sklearn.metrics.mean_absolute_percentage_error(y_true, y_pred, *, sample_weight=None, multioutput='uniform_average')[source]#

Mean absolute percentage error (MAPE) regression loss.

Note here that the output is not a percentage in the range [0, 100] and a value of 100 does not mean 100% but 1e2. Furthermore, the output can be arbitrarily high when y_true is small (which is specific to the metric) or when abs(y_true - y_pred) is large (which is common for most regression metrics). Read more in the User Guide.

Added in version 0.24.

y_truearray-like of shape (n_samples,) or (n_samples, n_outputs)

Ground truth (correct) target values.

y_predarray-like of shape (n_samples,) or (n_samples, n_outputs)

Estimated target values.

sample_weightarray-like of shape (n_samples,), default=None

Sample weights.

multioutput{‘raw_values’, ‘uniform_average’} or array-like

Defines aggregating of multiple output values. Array-like value defines weights used to average errors. If input is list then the shape must be (n_outputs,).

‘raw_values’ :

Returns a full set of errors in case of multioutput input.

‘uniform_average’ :

Errors of all outputs are averaged with uniform weight.

lossfloat or ndarray of floats

If multioutput is ‘raw_values’, then mean absolute percentage error is returned for each output separately. If multioutput is ‘uniform_average’ or an ndarray of weights, then the weighted average of all output errors is returned.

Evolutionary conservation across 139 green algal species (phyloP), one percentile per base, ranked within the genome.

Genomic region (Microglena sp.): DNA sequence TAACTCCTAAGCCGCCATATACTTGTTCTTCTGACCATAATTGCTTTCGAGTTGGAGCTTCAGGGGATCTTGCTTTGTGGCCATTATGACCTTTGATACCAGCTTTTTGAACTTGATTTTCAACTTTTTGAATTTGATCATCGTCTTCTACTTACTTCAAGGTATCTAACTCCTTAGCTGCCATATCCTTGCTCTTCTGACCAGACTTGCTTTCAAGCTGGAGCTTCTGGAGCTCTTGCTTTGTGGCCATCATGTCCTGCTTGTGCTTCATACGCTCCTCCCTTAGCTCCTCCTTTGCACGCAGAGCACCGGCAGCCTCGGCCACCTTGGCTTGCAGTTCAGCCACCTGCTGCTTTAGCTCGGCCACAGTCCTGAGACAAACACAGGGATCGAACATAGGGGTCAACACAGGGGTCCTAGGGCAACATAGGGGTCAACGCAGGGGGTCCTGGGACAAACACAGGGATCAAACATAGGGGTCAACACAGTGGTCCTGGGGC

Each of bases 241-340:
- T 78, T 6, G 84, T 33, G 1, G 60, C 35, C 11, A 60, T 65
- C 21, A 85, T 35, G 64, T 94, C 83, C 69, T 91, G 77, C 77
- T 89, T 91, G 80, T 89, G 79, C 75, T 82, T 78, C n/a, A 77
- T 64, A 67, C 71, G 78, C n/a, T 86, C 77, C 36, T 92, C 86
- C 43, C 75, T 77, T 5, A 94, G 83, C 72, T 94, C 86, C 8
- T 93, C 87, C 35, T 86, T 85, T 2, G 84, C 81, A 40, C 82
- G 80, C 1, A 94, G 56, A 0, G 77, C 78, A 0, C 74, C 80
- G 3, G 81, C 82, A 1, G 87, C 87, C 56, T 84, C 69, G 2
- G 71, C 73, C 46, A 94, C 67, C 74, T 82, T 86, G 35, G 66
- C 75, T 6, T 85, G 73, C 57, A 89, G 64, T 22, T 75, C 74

MAPE output is non-negative floating point. The best value is 0.0. But note that bad predictions can lead to arbitrarily large MAPE values, especially if some y_true values are very close to zero. Note that we return a large value instead of inf when y_true is zero.


>>> from sklearn.metrics import mean_absolute_percentage_error
>>> y_true = [3, -0.5, 2, 7]
>>> y_pred = [2.5, 0.0, 2, 8]
>>> mean_absolute_percentage_error(y_true, y_pred)
>>> y_true = [[0.5, 1], [-1, 1], [7, -6]]
>>> y_pred = [[0, 2], [-1, 2], [8, -5]]
>>> mean_absolute_percentage_error(y_true, y_pred)
>>> mean_absolute_percentage_error(y_true, y_pred, multioutput=[0.3, 0.7])
>>> # the value when some element of the y_true is zero is arbitrarily high because
>>> # of the division by epsilon
>>> y_true = [1., 0., 2.4, 7.]
>>> y_pred = [1.2, 0.1, 2.4, 8.]
>>> mean_absolute_percentage_error(y_true, y_pred)